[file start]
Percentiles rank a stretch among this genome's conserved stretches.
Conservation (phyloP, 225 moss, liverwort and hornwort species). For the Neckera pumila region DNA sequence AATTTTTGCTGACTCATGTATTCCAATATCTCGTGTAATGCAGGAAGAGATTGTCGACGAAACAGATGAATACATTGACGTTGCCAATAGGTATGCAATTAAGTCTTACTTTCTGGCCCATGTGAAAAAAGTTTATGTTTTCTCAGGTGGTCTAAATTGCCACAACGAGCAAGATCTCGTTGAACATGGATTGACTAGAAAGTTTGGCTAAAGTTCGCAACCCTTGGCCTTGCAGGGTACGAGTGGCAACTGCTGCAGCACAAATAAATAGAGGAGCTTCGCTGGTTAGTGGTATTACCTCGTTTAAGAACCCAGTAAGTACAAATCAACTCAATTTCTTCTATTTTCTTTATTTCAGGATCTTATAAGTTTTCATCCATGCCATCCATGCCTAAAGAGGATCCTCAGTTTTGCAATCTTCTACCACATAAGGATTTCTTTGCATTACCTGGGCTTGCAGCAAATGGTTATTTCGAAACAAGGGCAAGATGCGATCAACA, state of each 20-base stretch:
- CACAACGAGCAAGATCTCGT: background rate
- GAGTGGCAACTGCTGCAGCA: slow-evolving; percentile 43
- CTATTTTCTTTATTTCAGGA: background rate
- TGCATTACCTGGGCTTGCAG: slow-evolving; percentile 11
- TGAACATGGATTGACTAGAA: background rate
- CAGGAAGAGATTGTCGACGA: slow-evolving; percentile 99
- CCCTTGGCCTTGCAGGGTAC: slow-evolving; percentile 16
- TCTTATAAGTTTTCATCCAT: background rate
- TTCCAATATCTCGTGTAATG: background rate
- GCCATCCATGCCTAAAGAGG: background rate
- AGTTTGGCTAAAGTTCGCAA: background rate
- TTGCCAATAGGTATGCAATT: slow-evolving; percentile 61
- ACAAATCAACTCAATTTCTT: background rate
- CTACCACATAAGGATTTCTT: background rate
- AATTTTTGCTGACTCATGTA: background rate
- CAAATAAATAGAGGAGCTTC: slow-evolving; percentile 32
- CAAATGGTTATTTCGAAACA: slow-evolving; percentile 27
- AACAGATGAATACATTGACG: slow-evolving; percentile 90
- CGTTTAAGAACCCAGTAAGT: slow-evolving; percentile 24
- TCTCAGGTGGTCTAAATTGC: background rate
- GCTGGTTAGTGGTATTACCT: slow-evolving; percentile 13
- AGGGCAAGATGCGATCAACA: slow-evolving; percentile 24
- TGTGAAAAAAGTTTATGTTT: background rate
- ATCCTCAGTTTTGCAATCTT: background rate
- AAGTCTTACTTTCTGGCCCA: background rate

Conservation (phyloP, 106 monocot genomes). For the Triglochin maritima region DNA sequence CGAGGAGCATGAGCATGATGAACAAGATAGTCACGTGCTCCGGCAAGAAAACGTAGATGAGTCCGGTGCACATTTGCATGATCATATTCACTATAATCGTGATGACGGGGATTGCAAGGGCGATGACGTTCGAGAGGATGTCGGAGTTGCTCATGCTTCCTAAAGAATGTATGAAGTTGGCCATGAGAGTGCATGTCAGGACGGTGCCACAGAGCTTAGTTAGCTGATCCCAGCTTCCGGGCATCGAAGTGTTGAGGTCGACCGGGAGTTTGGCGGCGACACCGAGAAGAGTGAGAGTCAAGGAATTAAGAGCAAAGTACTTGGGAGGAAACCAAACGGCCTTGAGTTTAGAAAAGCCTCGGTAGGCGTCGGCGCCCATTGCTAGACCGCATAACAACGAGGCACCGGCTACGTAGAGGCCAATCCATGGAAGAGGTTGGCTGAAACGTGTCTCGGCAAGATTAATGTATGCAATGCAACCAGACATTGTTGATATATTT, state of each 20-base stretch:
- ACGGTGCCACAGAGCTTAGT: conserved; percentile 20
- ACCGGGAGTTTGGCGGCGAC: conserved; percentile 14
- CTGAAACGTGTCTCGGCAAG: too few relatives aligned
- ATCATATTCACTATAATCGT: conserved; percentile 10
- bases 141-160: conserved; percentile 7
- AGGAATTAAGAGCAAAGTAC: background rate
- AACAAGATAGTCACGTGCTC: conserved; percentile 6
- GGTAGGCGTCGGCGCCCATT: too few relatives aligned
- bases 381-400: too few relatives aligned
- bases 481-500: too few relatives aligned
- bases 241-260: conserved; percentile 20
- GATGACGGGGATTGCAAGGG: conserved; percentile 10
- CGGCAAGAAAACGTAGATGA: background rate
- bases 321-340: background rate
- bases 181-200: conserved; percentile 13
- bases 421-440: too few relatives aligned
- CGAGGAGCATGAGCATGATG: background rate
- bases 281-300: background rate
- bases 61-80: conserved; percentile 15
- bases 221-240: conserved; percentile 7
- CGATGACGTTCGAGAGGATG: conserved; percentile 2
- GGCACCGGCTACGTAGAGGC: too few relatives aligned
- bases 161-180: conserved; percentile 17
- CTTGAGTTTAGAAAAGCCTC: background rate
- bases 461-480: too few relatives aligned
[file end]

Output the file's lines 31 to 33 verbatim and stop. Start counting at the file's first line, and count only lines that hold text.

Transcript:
- CTGAAACGTGTCTCGGCAAG: too few relatives aligned
- ATCATATTCACTATAATCGT: conserved; percentile 10
- bases 141-160: conserved; percentile 7